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Frosh: Thousands in Maryland will see debt relief under Navient settlement

Several thousand Marylanders will get financial relief under a settlement with the student loan servicer Navient that Attorney General Brian Frosh announced Thursday.

The $1.85 billion settlement, which is joined by 39 attorneys general, is outlined in a consent order filed in Baltimore City Circuit Court on Wednesday.

The complaint against Navient alleged that the company “steered struggling student loan borrowers into costly long-term forbearances instead of counseling them about the benefits of more affordable income-driven repayment plans,” the Attorney General’s Office said in a news release.

The complaint accused Navient of violating the Consumer Protection Act by engaging in unfair, deceptive and abusive trade practices.

Navient also faced allegations that it “originated predatory subprime private loans to students attending for-profit schools and colleges with low graduation rates, even though it knew that a very high percentage of borrowers would be unable to repay the loans.”

Navient will cancel the balance of more than $1.7 billion in subprime private student loans that is owed by about 66,000 people across the country, according to the release. Another $95 million in restitution payments will go to about 350,000 federal loan borrowers who received certain long-term forbearances.

“We alleged that Navient’s conduct was illegal and burdened struggling Marylanders with additional student debt,” Frosh said in the release. “I am pleased that thousands of Marylanders will receive a significant amount of relief under this settlement.”

The settlement means that more than 1,100 Marylanders will not have to pay more than $34 million in student loan debt, and another 11,836 Marylanders will receive restitution checks, which will total more than $3.1 million.

Frosh’s office announced that federal loan borrowers who could receive a restitution payment will get a postcard in the mail from a settlement administrator in the spring. Eligible federal loan borrowers do not need to take any action, according to the release, except to “update or create their account to ensure the U.S. Department of Education has their current address.”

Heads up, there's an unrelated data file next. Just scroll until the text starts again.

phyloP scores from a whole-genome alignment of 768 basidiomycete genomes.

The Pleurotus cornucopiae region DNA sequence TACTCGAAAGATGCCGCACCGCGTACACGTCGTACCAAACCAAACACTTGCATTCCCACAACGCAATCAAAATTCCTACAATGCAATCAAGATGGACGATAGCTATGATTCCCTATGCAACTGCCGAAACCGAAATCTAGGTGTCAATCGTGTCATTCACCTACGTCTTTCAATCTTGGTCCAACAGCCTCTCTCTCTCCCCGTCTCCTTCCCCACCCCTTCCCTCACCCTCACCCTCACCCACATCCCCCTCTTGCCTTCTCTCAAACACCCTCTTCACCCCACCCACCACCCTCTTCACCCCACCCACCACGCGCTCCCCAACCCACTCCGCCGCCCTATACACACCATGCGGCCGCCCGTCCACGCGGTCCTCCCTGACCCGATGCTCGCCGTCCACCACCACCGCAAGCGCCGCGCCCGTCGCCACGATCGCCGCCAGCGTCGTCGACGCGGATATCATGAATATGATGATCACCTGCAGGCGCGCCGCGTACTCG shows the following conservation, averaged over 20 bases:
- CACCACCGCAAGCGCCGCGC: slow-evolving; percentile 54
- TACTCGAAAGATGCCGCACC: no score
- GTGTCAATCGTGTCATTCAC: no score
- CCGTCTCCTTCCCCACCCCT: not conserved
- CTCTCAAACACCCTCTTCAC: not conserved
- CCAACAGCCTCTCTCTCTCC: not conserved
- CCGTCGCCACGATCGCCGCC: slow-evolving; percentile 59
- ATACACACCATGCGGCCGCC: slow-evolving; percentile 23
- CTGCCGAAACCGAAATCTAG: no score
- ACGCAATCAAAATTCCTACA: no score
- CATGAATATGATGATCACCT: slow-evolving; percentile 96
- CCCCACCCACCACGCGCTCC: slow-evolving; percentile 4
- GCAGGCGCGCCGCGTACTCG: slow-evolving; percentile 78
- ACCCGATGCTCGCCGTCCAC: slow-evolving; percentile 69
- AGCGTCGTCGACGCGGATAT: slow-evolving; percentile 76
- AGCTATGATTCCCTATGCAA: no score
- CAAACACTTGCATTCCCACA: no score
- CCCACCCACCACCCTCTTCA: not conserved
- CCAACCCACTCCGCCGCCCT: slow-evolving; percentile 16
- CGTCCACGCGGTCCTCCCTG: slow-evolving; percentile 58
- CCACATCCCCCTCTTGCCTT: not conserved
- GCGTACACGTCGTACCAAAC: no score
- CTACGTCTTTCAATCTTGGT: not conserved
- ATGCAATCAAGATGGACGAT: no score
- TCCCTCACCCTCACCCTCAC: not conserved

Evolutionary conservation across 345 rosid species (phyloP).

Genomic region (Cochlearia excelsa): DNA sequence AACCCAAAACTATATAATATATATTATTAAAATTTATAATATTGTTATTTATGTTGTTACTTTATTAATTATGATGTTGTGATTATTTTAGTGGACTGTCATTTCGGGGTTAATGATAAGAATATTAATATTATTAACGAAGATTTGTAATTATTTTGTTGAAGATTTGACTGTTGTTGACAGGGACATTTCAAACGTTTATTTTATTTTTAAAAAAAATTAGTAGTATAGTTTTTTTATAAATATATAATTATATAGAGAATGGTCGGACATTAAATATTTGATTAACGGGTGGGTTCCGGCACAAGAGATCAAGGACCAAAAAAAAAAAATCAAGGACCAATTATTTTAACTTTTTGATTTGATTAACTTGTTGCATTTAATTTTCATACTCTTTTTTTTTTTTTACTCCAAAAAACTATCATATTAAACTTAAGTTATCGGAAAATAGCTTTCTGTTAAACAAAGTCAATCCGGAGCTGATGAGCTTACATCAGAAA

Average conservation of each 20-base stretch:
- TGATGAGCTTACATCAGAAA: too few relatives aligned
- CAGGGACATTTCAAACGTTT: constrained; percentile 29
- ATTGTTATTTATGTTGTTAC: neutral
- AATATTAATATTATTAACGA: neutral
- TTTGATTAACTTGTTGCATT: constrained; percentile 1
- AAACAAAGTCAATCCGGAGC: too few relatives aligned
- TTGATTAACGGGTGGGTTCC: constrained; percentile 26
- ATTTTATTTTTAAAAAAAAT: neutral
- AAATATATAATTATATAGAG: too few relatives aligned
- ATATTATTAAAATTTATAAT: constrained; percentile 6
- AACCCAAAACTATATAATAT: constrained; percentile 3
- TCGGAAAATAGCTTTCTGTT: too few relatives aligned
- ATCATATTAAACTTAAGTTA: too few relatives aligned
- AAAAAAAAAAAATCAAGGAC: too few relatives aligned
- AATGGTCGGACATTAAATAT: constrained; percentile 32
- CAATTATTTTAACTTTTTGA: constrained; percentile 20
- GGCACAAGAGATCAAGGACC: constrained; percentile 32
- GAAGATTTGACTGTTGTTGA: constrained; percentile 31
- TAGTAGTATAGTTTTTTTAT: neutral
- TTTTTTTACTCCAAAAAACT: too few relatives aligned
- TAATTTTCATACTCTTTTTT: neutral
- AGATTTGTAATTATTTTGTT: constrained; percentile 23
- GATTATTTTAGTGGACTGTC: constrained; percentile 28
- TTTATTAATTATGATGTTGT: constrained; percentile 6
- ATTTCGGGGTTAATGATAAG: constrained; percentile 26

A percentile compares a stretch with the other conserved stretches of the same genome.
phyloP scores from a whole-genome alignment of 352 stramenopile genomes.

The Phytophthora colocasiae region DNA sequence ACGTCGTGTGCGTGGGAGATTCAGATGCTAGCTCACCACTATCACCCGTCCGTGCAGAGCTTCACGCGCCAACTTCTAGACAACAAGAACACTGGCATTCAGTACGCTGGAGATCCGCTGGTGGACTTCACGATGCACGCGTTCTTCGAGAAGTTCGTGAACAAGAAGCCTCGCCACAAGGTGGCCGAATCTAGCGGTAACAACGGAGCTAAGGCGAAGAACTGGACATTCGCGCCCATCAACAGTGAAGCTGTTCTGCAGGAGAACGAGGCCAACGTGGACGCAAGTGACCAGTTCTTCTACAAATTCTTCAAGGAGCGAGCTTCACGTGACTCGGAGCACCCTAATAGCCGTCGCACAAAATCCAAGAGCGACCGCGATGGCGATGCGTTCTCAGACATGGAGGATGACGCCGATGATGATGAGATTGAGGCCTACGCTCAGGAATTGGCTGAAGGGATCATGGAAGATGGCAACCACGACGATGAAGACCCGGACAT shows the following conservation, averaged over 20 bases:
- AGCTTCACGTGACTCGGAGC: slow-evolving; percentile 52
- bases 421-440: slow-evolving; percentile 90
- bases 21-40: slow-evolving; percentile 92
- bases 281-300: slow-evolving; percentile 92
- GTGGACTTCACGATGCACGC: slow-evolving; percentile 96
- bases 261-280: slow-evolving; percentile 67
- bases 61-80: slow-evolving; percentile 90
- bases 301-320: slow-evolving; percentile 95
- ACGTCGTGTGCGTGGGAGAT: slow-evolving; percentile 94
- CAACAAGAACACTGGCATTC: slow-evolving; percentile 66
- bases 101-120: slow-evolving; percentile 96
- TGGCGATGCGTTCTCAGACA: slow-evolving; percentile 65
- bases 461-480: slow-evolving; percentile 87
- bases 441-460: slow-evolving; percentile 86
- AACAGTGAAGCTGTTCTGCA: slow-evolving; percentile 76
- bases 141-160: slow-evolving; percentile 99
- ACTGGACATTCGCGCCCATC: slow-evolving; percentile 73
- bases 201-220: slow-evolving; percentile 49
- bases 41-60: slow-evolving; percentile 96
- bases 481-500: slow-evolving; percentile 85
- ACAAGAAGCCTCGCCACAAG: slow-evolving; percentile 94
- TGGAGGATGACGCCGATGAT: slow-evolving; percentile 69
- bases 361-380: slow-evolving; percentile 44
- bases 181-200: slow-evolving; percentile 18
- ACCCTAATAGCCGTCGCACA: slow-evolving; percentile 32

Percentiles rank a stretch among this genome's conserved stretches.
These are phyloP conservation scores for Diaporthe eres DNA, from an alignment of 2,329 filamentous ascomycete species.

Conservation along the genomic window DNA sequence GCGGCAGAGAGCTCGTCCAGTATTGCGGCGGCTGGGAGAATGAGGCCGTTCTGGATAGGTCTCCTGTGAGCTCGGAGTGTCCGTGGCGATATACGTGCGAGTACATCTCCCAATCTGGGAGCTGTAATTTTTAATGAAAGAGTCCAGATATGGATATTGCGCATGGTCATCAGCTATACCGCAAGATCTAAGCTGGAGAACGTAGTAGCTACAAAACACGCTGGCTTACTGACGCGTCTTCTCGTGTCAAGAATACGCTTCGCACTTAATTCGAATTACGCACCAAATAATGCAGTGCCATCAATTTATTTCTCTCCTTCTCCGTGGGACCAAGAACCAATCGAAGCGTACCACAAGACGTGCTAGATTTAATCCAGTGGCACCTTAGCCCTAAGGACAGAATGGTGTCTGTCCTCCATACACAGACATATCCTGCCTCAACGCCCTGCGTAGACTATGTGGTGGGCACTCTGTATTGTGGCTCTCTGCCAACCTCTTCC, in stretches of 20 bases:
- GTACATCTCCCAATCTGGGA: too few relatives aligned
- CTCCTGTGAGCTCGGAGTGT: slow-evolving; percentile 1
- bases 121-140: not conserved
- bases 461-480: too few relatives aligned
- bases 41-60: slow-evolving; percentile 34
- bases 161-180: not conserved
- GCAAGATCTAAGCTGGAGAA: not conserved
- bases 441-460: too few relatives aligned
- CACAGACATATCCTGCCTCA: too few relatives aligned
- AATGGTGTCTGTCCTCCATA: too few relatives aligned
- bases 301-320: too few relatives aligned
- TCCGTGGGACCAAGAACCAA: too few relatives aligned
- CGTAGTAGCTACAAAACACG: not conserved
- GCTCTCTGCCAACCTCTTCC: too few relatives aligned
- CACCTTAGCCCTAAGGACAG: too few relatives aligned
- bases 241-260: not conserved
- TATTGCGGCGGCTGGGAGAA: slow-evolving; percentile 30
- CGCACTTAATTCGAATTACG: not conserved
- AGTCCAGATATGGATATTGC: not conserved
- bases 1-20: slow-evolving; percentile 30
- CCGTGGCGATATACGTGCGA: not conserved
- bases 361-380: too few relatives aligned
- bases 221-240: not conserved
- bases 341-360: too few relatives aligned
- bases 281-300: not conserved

Borrowers who are eligible for private loan relief should receive a notice from Navient.

More information about the settlement is at

Navient said it did not act illegally, and it did not admit any fault in the settlement.

“Navient is and has been continually focused on helping student loan borrowers understand and select the right payment options to fit their needs. In fact, we’ve driven up income-driven repayment plan enrollment and driven down default rates, and every year, hundreds of thousands of borrowers we support successfully pay off their student loans,” said Navient Chief Legal Officer Mark Heleen in a statement.

The agreement requires Navient to offer to estimate income-driven payment amounts for borrowers before placing them into optional forbearances and to train specialists to let borrowers know about alternative repayment programs. It also prohibits the company from pushing customer service agents to minimize the time they spend assisting borrowers.

Navient must also alert borrowers of the U.S. Department of Education’s Public Service Loan Forgiveness limited waiver opportunity, which will temporarily allow public service workers to get credit for past periods of repayment that normally would not qualify for the program.

The Associated Press contributed to this story.